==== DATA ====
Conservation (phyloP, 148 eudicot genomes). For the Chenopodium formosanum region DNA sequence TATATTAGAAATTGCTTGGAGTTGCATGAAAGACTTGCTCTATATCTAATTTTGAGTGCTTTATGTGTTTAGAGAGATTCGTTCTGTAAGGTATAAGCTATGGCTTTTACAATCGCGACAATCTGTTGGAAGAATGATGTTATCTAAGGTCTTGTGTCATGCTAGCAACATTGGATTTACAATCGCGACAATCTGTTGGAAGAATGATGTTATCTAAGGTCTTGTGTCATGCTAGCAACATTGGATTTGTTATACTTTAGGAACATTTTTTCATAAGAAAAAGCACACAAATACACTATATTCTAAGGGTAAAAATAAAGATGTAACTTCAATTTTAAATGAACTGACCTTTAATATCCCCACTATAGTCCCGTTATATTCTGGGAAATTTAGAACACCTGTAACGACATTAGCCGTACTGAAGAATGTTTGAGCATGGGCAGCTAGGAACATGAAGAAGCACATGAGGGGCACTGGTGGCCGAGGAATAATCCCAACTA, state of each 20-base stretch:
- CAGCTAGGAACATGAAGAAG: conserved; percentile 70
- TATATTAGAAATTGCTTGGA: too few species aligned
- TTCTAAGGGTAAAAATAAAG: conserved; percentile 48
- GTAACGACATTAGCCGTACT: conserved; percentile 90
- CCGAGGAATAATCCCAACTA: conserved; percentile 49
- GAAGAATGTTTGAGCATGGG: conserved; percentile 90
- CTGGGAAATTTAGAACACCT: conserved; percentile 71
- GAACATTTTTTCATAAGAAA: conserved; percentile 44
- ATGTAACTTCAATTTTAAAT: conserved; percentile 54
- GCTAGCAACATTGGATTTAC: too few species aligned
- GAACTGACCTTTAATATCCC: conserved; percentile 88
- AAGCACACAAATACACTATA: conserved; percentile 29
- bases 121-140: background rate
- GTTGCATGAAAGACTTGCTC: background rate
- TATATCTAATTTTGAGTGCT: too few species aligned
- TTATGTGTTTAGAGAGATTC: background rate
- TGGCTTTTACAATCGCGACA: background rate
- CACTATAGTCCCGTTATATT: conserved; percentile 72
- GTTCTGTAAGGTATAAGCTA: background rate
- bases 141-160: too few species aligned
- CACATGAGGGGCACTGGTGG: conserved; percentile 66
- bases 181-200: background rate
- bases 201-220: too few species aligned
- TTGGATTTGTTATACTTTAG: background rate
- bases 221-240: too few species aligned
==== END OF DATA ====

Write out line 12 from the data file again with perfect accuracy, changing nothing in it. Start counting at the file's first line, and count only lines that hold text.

- GAACTGACCTTTAATATCCC: conserved; percentile 88